Social media rules!
When I opened my Wednesday morning New York Times over breakfast (yes, I still read this in hard copy!), I saw on the front page a headline, "After shooting, hashtag fuels a campaign." The story was about a hashtag called #IfTheyGunnedMeDown, which had spread virally on Twitter (168,000 mentions when the Times article was written) after the killing of a black teenager in Missouri. The article noted that 40 percent of blacks aged 18-29 use Twitter, compared with 28 percent of whites, and that "Black Twitter" had become a powerful grassroots communication tool.
A few minutes later I turned to check headlines on the inside sections of the paper, and saw on the first page of the Arts section an article called, "On Twitter, mourning is collective." This one was about reactions to the death of Robin Williams. In the minutes after his death was announced, there were 63,000 tweets a minute about Williams. "When beloved celebrities died in an earlier era, we rushed home and gathered around our television sets," the reporter wrote. "Now we stare at our smartphones. ...In the age of social media, everyone is an obituary writer."
Actually, I had noticed about a week earlier a story distributed by the Jewish News Service called "Israeli students wage social media battle over Jewish state's image," that discussed the mobilization by the Israeli government of 400 student volunteers working from a university's computer room to give Israel's version of the Gaza war. A student-run Facebook page showed the harbor in Sydney, Australia, in flames, with the tag line: "How would they act?"
"We really believe that today the real war takes place on the Internet," an Israeli student leader stated. Warring hashtags, such as #GazaUnderAttack and #IsraelUnderFire, have lit up the Twittersphere.
Taken together, these three stories dramatically illustrate just how important social media have become in our public lives. Yet I am guessing that most government agencies have only haltingly and tentatively adapted to this new reality.
This change of course has been building for some time. The Obama campaign, young and hip, made extensive use of social media in its 2008 campaign (Twitter, founded in 2006, was just beginning to take off), but the influence of social media on that campaign was restricted mostly to younger voters. Social media played crucial roles in organizing and publicizing protests during the Arab Spring in 2012, but that was in non-democratic countries with few other forms of political protest available. What we are seeing now is how much social media are becoming central for mainstream communication about public life.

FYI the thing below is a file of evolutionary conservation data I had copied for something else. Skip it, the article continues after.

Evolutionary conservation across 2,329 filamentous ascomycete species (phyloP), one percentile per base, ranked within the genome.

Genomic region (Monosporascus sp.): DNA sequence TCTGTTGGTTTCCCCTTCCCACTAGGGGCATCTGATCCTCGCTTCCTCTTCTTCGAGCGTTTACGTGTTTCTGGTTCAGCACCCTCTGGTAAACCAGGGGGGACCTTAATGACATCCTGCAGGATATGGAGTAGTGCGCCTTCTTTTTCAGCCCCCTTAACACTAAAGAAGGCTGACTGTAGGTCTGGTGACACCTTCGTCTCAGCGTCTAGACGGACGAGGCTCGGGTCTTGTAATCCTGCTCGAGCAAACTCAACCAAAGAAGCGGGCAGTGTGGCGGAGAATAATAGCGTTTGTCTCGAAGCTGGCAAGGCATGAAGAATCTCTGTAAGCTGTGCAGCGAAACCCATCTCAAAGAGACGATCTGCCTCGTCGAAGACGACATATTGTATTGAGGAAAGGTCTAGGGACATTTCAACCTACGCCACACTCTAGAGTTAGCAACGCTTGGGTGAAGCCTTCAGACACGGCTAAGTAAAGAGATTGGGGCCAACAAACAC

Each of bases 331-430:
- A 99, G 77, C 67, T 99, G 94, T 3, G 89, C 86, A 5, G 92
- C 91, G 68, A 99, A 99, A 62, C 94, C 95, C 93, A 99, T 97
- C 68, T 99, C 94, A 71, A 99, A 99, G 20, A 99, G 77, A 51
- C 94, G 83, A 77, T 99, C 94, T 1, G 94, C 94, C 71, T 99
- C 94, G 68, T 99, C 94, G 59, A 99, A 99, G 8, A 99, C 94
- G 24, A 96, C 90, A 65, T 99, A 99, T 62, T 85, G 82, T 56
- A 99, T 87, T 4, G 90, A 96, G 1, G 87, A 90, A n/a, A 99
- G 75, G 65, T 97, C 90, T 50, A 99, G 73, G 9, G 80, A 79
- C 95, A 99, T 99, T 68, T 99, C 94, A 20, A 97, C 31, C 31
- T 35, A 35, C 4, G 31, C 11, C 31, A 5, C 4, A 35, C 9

Government of course is not completely absent from this world -- the General Services Administration, for example, has been actively training and encouraging other agencies to take full advantage of social media. And of course there are also big limits to how government organizations can be engaged -- from hard rules of engagement at some agencies to a general reluctance to get involved in the kind of loud disputes that often mark social media dialogue.
But I feel certain that, in most agencies, government is profoundly underinvested in social media presence. There is a large legacy infrastructure for press releases, press conferences, press briefings and the like. In most places, social media seems more of an afterthought, not a strategic engagement.
But getting on social media is free, one reason they have been a good tool for disadvantaged groups and individuals without a lot of cash to spend. Social media also gives government a chance to communicate in an unmediated way -- clearly there is an important role for journalist-mediated communication, but also one for unmediated interactions. Government needs to think creatively about how to adapt social media presence to the constraints of its environment. And senior leadership needs to give this big change in the environment in which government operates the attention it deserves.
Posted on Aug 14, 2014 at 12:43 PM